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The Irish For: Let's settle the 'crack' versus 'craic' debate by looking at the evidence

The word appears to originate before 1900 in parts of Ireland where spoken Irish was high and literacy was low, writes Darach Ó Séaghdha.

Darach Ó Séaghdha

This is the latest dispatch from our columnist Darach Ó Séaghdha, author of the award-winning and bestselling Motherfoclóir. Every Sunday morning, Darach will be regaling (re-Gaeling?) us with insights on what the Irish language says about Ireland, our society, our past and our present. Enjoy.

DO YOU HAVE a least favourite word?

Chances are that you, like me, have a hard time just picking one.

For example, abbreviating the word body to ‘bod’ annoys me so much that my hand unconsciously forms a fist when I hear it.

How much time are you saving by dropping the ‘y’ and what are you using that time for? Press ups? I doubt it.

I could spend the rest of my days without hearing ‘hubby’ (or worse ‘hubs’) and not miss it once.

I do not care for the notiony ‘methinks’ either and cannot recall it appearing in a sentence whose meaning would’ve been changed without it.

It is in this context that I want to discuss the ‘craic’ vs ‘crack’ debate which resurfaced on Twitter this week.

I am resigned to the fact that it will resurface again in a few months time with the same old arguments thrown about again, but will still quixotically attempt to settle it forever.

Some people dislike the word craic (particularly the spelling) and they are perfectly entitled to do so, just as I dislike hubby.

However, what really grinds my gears is when they attempt to justify this dislike by claiming the word is inauthentic, coined recently and cynically and that it isn’t even Irish.

A distant Middle English origin is occasionally suggested yet no evidence of a direct connection between the two cracks is ever attempted.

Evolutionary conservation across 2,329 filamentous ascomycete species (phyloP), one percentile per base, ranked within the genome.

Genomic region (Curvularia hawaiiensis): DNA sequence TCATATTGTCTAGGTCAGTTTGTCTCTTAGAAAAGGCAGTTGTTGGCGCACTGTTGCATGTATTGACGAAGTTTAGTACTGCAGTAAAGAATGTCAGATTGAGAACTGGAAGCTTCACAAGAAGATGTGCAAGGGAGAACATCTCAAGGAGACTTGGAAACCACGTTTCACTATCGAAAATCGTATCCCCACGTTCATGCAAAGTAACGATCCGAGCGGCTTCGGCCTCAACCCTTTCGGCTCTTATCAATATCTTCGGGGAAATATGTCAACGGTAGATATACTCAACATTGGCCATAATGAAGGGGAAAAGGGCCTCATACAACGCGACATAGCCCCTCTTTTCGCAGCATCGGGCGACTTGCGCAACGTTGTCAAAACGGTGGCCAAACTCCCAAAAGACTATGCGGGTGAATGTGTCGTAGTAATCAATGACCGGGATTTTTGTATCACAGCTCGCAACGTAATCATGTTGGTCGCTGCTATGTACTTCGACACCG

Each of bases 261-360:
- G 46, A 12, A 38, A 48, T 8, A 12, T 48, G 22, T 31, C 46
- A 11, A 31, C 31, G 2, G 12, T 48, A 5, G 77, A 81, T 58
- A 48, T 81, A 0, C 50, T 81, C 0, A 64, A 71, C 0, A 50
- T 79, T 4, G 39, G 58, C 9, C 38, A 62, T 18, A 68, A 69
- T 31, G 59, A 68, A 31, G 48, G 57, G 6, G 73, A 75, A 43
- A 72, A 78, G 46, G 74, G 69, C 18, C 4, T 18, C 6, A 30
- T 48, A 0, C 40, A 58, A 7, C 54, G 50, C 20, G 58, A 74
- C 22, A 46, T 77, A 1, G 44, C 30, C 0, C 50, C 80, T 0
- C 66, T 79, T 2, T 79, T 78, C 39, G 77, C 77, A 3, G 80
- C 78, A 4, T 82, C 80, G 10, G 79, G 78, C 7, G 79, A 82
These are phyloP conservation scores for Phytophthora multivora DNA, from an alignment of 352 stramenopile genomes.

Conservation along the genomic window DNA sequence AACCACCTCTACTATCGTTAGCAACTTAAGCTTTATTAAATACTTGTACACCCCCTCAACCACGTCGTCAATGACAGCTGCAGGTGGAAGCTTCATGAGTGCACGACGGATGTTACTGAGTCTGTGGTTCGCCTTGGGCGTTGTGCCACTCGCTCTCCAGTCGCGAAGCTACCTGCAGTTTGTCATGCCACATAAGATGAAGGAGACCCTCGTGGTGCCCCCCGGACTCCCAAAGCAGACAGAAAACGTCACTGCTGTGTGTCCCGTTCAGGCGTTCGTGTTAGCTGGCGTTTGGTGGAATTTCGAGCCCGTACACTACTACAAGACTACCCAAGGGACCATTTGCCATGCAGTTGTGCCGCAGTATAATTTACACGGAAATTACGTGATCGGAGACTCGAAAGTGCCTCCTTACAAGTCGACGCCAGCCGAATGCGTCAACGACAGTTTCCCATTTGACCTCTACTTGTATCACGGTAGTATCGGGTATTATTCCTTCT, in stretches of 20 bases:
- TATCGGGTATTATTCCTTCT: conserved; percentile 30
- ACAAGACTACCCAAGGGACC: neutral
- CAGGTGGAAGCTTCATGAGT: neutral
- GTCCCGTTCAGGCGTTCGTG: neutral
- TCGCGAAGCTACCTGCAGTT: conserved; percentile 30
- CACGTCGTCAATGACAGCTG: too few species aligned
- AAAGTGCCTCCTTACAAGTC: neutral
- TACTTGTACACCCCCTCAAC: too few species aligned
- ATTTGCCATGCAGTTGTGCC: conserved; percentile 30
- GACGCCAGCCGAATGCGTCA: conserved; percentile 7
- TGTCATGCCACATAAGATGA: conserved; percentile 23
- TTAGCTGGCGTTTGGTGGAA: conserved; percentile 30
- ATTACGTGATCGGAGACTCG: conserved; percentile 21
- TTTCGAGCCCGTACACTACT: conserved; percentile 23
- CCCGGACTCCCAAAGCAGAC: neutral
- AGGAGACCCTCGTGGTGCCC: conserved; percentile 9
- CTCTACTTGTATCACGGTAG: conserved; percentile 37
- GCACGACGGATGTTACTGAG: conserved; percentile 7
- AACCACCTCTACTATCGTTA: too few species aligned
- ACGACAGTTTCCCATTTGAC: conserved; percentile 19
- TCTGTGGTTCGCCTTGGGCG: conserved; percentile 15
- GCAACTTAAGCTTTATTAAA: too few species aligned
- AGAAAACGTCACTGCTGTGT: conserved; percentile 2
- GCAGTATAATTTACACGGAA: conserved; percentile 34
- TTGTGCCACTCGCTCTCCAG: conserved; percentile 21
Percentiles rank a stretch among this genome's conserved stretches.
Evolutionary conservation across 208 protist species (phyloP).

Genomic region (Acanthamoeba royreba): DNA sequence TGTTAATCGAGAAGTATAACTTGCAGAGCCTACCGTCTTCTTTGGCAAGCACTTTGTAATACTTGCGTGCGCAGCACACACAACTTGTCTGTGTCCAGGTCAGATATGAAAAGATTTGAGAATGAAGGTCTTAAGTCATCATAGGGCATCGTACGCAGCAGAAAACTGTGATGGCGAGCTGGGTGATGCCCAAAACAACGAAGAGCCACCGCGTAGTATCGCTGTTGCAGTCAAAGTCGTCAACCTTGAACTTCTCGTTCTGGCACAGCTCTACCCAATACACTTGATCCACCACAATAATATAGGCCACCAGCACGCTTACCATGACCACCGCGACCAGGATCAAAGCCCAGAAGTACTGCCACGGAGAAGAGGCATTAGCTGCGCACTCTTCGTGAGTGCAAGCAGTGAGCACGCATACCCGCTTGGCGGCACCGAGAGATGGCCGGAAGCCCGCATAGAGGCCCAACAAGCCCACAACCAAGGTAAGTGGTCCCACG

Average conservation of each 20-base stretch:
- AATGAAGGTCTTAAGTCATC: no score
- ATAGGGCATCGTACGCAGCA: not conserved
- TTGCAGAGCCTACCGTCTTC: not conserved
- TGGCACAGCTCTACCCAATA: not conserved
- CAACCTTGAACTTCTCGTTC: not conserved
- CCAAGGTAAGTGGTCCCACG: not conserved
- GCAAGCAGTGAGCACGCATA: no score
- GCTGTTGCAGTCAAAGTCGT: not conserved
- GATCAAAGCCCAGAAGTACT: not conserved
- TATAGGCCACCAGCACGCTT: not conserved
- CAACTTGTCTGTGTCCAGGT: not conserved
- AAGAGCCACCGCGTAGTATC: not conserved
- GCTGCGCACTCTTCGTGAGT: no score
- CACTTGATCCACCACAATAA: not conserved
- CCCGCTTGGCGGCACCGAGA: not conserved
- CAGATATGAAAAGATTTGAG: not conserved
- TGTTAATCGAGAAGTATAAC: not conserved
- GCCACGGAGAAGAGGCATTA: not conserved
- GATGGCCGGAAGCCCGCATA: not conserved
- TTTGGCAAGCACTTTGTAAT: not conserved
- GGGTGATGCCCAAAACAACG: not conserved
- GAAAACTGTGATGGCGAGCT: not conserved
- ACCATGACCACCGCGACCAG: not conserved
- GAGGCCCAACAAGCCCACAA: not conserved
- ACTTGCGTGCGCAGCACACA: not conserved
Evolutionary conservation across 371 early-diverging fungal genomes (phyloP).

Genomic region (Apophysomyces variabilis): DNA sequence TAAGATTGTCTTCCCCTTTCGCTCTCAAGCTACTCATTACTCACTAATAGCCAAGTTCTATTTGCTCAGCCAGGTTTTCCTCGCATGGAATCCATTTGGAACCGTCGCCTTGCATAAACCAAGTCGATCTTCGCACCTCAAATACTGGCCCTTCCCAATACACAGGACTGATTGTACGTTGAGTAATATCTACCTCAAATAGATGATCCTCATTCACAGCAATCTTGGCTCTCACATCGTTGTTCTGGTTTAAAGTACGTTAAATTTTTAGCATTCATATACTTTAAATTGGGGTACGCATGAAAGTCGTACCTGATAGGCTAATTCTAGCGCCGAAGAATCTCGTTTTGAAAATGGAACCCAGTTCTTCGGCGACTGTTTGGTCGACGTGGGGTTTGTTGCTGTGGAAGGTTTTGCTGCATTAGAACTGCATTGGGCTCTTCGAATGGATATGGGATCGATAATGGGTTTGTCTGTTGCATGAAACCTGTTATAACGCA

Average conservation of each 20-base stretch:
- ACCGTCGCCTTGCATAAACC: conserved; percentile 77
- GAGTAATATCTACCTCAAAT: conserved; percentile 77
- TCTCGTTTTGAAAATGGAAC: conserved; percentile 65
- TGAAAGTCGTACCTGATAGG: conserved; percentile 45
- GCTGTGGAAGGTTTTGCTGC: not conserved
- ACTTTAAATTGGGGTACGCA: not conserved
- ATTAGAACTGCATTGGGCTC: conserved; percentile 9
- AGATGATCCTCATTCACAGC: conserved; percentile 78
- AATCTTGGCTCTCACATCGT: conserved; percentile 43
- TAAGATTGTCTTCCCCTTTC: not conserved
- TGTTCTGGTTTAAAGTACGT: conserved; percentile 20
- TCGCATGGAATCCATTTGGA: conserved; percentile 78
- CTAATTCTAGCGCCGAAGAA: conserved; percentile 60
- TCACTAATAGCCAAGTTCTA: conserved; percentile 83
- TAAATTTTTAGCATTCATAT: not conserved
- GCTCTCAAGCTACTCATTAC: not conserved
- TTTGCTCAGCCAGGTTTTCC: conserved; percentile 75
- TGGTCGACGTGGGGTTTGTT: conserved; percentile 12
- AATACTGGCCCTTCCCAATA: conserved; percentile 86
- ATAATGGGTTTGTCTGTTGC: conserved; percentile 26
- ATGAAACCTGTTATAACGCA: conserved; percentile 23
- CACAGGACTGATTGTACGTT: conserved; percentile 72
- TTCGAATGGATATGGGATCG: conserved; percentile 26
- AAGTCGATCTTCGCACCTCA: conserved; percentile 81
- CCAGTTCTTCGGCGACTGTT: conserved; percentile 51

They insist on spelling it crack – which is fine, if you must- but are weirdly proud of themselves for doing so, as though they are little Dutch boys bravely fingering the holes in a dam, stopping a deluge of slang, tautologies, Americanisms, split infinitives, grocer’s apostrophes and other linguistic floodwater.

My reservations about ‘crack’ are no less valid than their disdain for ‘craic’.

I don’t call craic crack for the same reason I don’t call cigarettes fags or cats pussies, even though I accept that others do so in good faith. There’s a double meaning there which doesn’t serve my purposes and I’m taking precautions against it.

But does craic have an authenticity problem, you ask?

Even if we were to accept that the spelling was coined in English in the late 1980s as some crackers suggest, this would still make it no less authentic than English terms such as Eurosceptic, single malt and meta, all of which formally entered dictionaries during Ian Dempsey’s tenure on The Den.

Craic would be an ancient word compared to the use of text as a verb. Do you consider these word formations too recent to be fit for use?

Besides, the Irish word craic is in Ó Donaill’s 1977 foclóir and there are plenty of examples of it in the preceding years in Irish language journalism and other writing, frequently as part of an alliterative three word run with ceol and céilí.

Its meaning is poetically enriched by its similarities to craiceáilte (to be crazy) and ag bualadh craicinn (having sex), states of being which might be attained while having the craic.

Even if it had never appeared in English before, I’d happily bring it in as a loanword in 2019.

And what about the legitimacy of the crack spelling? I did a trawl through Irish Newspaper Archives for the phrases ‘good crack’, ‘having the crack’ and some other variations.

It seems that people weren’t ‘having the crack’ until 1966, at which point ‘craic’ had already appeared in print. As for ‘good crack’, this phrase occurred (in the right context) in court reports of regional papers as far back as 1900.

However, two things must be noted about these earlier incidences: that they are transcriptions by a journalist of defendants’ testimony (the verbatim quotations were frequently presented for stage Irish comic effect) and that these defendants were from rural Ulster or Connacht locations – where spoken Irish was high but literacy was low.

I’d like to give those illiterate rustic criminals the last word in this discussion – they could not spell and would find this whole discussion to be hare-brained nonsense and a distraction from what really matters – taking the time to make mirth with friends, have a few drinks, dance to some good music and laugh so hard that no sound comes out.

If only there was a word for that. 

Darach’s new book Craic Baby is the follow-up to his acclaimed Motherfoclóir and is out now under the Head of Zeus imprint.

He runs @theirishfor Twitter account and the @motherfocloir podcast.

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About the author:

Darach Ó Séaghdha

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